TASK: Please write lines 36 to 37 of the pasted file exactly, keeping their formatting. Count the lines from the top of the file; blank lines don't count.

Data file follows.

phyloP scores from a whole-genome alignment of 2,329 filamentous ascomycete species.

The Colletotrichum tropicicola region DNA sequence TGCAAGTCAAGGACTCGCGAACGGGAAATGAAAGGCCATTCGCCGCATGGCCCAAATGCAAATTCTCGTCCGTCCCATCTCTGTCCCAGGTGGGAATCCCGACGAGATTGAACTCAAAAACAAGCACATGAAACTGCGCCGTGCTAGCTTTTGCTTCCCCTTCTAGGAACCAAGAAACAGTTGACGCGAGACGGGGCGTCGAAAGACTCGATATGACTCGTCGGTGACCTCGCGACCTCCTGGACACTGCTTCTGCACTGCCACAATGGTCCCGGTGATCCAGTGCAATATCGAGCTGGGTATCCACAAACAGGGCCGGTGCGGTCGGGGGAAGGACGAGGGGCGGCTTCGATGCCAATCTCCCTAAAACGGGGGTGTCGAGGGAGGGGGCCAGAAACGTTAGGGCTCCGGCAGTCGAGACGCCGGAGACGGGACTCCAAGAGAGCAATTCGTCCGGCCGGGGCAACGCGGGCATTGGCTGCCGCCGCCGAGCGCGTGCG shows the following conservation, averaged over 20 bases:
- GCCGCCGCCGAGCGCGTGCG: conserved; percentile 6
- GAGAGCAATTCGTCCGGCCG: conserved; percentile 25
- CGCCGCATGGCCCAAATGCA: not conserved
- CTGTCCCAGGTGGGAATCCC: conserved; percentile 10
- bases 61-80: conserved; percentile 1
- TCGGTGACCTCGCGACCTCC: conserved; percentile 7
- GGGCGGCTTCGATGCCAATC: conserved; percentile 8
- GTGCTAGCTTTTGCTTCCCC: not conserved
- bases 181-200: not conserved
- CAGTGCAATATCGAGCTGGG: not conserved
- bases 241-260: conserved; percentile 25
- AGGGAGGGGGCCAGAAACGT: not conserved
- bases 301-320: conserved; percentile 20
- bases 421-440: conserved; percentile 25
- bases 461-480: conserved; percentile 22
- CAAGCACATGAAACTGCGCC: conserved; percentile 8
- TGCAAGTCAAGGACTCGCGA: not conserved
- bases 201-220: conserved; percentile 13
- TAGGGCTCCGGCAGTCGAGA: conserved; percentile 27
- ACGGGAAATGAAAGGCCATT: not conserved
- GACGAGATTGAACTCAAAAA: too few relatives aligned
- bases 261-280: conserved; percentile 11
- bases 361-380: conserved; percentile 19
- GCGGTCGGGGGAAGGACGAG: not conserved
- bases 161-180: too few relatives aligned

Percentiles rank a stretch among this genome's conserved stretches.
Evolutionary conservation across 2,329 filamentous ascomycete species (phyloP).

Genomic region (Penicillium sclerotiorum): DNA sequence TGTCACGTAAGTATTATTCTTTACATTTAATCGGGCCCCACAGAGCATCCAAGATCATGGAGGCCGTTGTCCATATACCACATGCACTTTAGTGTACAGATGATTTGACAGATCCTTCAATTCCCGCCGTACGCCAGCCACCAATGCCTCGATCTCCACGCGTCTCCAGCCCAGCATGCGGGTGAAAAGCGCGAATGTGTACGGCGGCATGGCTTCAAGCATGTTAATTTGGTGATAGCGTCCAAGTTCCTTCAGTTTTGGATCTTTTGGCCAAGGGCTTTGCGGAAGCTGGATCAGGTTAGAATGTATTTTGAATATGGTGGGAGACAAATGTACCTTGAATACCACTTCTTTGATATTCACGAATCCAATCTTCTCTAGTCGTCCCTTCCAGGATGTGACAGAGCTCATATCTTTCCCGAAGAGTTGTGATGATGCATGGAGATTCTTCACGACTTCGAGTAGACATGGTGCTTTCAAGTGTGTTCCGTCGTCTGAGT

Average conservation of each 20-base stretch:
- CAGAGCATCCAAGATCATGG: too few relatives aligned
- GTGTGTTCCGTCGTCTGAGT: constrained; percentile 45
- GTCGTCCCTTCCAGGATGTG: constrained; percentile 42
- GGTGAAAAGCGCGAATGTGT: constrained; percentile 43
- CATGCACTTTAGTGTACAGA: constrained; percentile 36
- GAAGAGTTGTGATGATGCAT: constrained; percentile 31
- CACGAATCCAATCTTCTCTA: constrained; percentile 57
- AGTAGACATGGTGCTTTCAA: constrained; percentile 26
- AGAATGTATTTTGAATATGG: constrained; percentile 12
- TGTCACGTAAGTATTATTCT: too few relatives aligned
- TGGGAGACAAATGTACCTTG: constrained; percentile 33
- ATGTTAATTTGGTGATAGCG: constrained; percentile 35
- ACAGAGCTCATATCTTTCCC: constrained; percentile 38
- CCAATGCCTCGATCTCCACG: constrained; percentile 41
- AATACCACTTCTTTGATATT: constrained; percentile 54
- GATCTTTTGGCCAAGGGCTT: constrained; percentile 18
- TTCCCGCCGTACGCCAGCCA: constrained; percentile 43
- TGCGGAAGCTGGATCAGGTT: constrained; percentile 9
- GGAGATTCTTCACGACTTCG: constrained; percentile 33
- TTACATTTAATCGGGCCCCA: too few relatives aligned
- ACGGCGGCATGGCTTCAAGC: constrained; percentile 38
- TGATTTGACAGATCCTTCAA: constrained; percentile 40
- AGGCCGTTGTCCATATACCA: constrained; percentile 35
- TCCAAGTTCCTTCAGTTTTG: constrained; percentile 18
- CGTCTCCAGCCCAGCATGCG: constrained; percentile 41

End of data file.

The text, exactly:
- CATGCACTTTAGTGTACAGA: constrained; percentile 36
- GAAGAGTTGTGATGATGCAT: constrained; percentile 31